Peru Currency: The Nuevo Sol (PEN)
When you first arrive in Peru, you’ll need to adapt to the financial side of things: The peru currency, the shopping culture, and money-related customs. If you’re not familiar with Peruvian currency or handling money in Peru, read on for some frequently asked questions.
The currency of Peru is the nuevo sol. Nuevo sol banknotes come in denominations of 10, 20, 50, 100 and 200. One nuevo sol is subdivided into 100 céntimos. Coins are available in denominations of 1, 5, 10, 20 and 50 céntimos, as well as larger denominations of 1, 2, and 5 nuevos soles.
How you decide to carry your money in Peru depends on factors such as the duration of your trip and your style of travel. It’s not a great idea to carry large amounts of cash in Peru (dollars or nuevos soles), but it’s certainly a viable option for short visits. Otherwise, you can simply withdraw money when needed from ATMs all over Peru. Visa is the most widely accepted debit or credit card in Peru; there will be fees associated with each withdrawal. Traveler’s checks are also an option (ideally in US dollars or Euros) but may be hard to cash in small towns and villages, and the exchange rate can be poor.
Peru Currency: Payment methods accepted in Peru
Note, that US dollars are widely accepted by many tourist-oriented businesses in Peru, but a good idea is to exchange some Nuevos Soles.
The use of credit cards is becoming more widespread in Peru, especially in larger cities where they can be used to purchase almost everything. Visa tends to be the easiest credit card to use in hotels and restaurants, although some places will also accept American Express and MasterCard. You will typically be unable to use credit cards in smaller cities and more remote areas. Have cash on hand while traveling to such places.
Peru Currency: Where to exchange money in Peru?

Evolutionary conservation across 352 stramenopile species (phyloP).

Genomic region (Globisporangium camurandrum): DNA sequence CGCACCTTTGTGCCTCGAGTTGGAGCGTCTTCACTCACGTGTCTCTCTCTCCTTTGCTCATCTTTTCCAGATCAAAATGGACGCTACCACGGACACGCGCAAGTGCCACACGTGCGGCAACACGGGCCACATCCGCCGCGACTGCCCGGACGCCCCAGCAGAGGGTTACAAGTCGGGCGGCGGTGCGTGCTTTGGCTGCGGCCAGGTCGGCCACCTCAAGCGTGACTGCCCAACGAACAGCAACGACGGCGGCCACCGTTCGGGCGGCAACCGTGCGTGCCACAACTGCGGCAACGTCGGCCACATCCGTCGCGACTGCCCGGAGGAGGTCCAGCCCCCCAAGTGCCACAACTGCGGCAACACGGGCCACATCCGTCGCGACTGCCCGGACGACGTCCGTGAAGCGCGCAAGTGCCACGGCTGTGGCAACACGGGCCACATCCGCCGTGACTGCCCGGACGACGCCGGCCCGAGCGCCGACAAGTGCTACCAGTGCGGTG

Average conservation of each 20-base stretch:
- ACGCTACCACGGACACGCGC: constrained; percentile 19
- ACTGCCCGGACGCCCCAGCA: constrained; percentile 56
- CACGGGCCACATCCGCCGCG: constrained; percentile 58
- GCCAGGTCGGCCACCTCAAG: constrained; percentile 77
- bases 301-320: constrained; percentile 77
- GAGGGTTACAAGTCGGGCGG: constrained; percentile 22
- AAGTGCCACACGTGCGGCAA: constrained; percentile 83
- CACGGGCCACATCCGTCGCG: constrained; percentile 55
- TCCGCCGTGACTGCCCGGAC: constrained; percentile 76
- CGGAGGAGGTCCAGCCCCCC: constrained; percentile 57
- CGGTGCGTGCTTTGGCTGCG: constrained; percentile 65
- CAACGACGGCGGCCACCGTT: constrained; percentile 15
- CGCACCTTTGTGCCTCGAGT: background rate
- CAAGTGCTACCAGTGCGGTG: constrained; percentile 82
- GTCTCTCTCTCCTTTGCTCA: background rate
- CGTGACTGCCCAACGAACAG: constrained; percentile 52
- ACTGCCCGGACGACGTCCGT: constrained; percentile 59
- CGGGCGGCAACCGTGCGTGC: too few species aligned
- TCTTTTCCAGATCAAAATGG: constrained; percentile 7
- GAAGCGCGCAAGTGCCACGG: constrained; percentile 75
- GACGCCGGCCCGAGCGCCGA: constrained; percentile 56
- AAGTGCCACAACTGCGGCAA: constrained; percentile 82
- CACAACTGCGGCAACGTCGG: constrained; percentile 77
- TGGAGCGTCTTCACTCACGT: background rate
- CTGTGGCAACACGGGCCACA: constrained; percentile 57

Money can be exchanged at banks and exchange houses (Casas de Cambio), both of which are found in most cities and airports. in the Casas de Cambio, typically have slightly higher rates than banks. Representatives of these exchange houses will sometimes come to your hotel to exchange money.
Never change money with unlicensed money changers and be sure to check soles to make sure they are not ripped or counterfeit. Peru's economy is rapidly growing, which lends strength to the nuevo sol. Additionally, the fact that the Peruvian government is stable means that you should not have to worry about dramatic swings in the exchange rate during the duration of your trip.
Peru Currency: Banks and ATMs
ATMs are called "cajeros" automáticos, and are very common in Peru, especially in popular destinations. ATMs make it easy and cheap to get cash in Peru. U.S. banks typically charge a transaction fee. Most ATMs accept both Visa and MasterCard; Global Net and Banco de Crédito are the only machines that accept American Express.
Do note, however, that ATMs in Peru first deliver your cash and then return your card. Don’t forget to take your card or it will be pulled back into the machine and become a real pain to get out. Banks are located throughout the country and are usually open from 9:00 a.m. to 5:00 p.m to get Peru Currency. Monday-Friday, and on Saturday mornings. Travelers can use Peruvian banks to receive wire transfers, cash traveler's checks, and get cash advances on credit cards.
Want to visit Peru?
Peru is an amazing country in South America, and if it´s your first time, a good itinerary would be our #551 - Lima, Nazca Lines, Cusco, Sacred Valley and Machu Picchu in a wonderful week tour
Check interesting tours to visit Peru
We have a wide variety of tours to enjoy Lima, Cusco, Sacred Valley, Machu Picchu, Nazca Lines, Puerto Maldonado and the Peruvian Amazonas... Check a complete list of tours to visit Peru